v The form of the walls and of the grooves in which the heating elements are accommodated may be varied from those "already'Vv shown. For example, in' Figs. 6 and'7 disclose a curved form of oove, which may be more readily. stampe from thin sheet metal to form corrugations 42 in hot'plate 43, The rooves snugly engage a portion of cry ofv the heating elements 44.

Another variation illustrated in this embodie .ment is represented by the Arevision of the series of apertures45 in t e .crests of the lcorrugations. These apertures ermita diret radiation of heat from the eating eleand these crrugations may be appropriately formed simultaneously with Ithe main corrugations.

By the aid of my invention the manufacture of an eiicient and durable hot plate is rendered extremely inexpensive. The coils of wire which make u the heating element may be of any standar form, and when covered with the insulating beads, they may be readily and quicklyninserted into the grooves provided for them in the hot plate.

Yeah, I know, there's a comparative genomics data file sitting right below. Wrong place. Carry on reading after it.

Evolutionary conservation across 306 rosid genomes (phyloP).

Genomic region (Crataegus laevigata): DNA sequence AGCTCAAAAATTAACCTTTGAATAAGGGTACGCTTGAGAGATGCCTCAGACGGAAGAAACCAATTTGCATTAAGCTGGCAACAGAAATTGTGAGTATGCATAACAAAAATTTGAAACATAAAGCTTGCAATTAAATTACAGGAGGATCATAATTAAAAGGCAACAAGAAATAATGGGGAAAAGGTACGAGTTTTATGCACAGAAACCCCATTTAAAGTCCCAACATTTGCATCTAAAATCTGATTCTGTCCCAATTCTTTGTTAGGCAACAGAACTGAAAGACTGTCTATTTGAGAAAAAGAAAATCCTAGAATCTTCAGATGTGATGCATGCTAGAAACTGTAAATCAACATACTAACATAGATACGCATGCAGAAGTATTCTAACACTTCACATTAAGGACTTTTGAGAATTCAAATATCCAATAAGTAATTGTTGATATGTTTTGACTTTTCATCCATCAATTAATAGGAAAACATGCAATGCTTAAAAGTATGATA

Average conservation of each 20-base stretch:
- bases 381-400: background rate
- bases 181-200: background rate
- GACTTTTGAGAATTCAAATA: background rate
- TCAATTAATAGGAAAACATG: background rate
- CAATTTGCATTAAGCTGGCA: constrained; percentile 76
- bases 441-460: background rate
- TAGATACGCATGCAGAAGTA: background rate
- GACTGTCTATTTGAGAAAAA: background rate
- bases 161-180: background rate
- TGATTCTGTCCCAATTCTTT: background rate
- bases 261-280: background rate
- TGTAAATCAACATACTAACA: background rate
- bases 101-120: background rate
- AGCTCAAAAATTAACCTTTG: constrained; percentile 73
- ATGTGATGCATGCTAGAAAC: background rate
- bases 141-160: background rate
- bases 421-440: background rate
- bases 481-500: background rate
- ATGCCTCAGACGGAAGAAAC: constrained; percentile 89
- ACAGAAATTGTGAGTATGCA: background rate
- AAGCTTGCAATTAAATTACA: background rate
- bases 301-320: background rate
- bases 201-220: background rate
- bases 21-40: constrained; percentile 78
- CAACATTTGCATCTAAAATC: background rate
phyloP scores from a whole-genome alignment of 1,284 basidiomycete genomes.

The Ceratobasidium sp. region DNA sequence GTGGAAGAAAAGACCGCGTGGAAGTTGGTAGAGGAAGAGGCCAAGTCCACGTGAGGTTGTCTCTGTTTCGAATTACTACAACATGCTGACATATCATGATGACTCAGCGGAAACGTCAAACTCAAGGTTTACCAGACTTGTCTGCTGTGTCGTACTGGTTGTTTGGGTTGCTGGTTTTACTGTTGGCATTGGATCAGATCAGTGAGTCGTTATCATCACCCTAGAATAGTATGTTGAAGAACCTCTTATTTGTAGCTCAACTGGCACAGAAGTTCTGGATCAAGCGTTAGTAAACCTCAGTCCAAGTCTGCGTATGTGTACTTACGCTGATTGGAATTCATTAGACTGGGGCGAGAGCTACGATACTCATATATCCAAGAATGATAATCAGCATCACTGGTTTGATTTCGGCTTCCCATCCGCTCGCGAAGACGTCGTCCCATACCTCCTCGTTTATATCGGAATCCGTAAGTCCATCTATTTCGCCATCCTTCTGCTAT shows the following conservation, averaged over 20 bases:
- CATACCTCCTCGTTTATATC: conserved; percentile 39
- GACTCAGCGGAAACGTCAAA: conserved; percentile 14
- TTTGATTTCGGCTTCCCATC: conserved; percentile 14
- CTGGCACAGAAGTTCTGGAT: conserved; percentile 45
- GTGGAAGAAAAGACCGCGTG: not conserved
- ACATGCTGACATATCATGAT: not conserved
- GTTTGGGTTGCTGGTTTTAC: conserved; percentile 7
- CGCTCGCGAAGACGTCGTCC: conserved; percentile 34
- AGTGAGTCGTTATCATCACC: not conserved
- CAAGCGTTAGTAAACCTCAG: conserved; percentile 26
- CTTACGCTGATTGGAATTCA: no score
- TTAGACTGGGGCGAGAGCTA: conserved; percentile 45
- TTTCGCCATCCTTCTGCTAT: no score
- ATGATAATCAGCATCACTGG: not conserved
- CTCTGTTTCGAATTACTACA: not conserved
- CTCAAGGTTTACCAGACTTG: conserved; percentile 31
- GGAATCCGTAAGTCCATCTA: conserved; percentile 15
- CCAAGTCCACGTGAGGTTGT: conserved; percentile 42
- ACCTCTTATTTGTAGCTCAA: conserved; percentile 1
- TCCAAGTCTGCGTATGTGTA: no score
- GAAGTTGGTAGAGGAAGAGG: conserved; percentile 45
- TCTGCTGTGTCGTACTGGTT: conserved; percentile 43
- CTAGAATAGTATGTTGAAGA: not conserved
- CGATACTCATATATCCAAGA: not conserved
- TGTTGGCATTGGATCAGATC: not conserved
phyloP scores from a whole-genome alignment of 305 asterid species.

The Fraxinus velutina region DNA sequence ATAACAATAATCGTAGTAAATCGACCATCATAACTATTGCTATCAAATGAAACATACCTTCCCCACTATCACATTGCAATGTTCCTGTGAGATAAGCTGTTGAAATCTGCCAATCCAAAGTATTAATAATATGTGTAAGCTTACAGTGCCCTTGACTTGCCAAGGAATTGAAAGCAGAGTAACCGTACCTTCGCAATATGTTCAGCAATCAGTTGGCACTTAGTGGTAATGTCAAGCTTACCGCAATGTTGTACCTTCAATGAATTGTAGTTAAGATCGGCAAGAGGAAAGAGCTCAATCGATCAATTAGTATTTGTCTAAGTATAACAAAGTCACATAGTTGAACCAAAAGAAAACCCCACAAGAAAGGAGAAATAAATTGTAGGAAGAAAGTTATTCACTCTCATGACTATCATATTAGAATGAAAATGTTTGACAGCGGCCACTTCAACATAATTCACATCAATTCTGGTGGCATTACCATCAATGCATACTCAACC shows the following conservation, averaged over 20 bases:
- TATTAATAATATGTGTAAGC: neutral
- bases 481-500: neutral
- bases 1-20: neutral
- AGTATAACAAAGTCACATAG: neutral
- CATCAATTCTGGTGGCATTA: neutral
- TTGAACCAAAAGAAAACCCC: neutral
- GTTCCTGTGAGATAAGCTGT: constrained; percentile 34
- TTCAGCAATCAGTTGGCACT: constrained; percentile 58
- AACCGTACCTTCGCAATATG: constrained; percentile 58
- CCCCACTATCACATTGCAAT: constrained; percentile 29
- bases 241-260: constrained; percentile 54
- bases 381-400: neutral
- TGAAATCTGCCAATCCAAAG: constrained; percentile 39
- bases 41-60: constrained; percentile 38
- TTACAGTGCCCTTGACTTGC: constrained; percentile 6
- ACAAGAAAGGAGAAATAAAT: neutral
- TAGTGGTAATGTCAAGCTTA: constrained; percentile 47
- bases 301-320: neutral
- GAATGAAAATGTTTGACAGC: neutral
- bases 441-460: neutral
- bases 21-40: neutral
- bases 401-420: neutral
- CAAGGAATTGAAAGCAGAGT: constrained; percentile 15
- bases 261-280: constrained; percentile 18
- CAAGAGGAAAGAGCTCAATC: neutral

I claim: j"

1. In an electricalheating device, a metallic platev having walls forming a yseries of 1grooves arranged side by'side, a pair of eatin elements arran ed to be l passed throug the rooves, the e ements alternatin therein, sait? elements being provided wit connections from one groove to another, said connections passing around the endsof the walls forming the grooves, and means for insulating the connections from each other and from the walls, comprisin grooved insulating saddles, each joining al'acent walls.

2. In an electrical heating device, a metallic plate formed of a series of overla ping grooved members, said members eing formed of thin material and each including a portion extending under the wall of the adJacent groove.

3. In an electrical heatin device, a plurality of sheet metal mem ers, means for retaining said members in overlappin relationship, each member bein bent w ereby the assembly forms a plurality of elongated grooves, and insulated electrical resistance conductors associated with said members, the insulation of said conductors occupying certain of said grooves, said overlapping relationship permitting expansion of said members in a direction lateral to said grooves.